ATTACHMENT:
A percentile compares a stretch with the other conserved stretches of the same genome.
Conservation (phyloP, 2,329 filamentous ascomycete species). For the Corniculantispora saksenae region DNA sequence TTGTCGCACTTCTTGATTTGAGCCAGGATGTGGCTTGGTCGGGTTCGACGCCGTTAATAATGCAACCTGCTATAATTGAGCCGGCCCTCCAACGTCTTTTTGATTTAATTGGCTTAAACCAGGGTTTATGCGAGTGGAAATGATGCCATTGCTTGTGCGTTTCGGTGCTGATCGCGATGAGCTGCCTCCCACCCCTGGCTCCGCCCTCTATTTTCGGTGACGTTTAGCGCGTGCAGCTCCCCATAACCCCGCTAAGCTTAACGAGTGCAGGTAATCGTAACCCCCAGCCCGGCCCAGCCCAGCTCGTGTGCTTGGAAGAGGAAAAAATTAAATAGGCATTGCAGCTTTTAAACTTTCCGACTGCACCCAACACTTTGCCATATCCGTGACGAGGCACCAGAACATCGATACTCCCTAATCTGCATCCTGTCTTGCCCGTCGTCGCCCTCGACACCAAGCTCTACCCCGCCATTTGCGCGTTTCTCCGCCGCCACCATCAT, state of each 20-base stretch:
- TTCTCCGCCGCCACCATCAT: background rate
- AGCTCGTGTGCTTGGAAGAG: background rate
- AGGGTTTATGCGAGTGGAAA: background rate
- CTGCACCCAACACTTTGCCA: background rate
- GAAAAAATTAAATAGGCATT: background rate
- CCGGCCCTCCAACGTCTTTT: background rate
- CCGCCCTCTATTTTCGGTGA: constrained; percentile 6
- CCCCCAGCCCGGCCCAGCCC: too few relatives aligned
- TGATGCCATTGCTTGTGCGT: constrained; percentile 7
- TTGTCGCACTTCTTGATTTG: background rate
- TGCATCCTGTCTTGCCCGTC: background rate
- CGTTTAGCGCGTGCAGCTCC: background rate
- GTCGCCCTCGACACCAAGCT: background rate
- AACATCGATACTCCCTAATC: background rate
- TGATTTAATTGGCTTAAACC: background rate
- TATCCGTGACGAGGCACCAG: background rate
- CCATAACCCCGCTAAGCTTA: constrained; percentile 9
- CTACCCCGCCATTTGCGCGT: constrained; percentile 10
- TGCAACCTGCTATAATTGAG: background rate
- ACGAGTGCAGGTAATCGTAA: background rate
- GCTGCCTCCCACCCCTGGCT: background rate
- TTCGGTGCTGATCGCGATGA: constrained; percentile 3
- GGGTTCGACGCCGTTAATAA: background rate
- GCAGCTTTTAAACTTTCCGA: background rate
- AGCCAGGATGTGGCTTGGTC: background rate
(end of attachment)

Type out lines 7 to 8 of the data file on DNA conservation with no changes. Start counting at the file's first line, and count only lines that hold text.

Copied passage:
- GAAAAAATTAAATAGGCATT: background rate
- CCGGCCCTCCAACGTCTTTT: background rate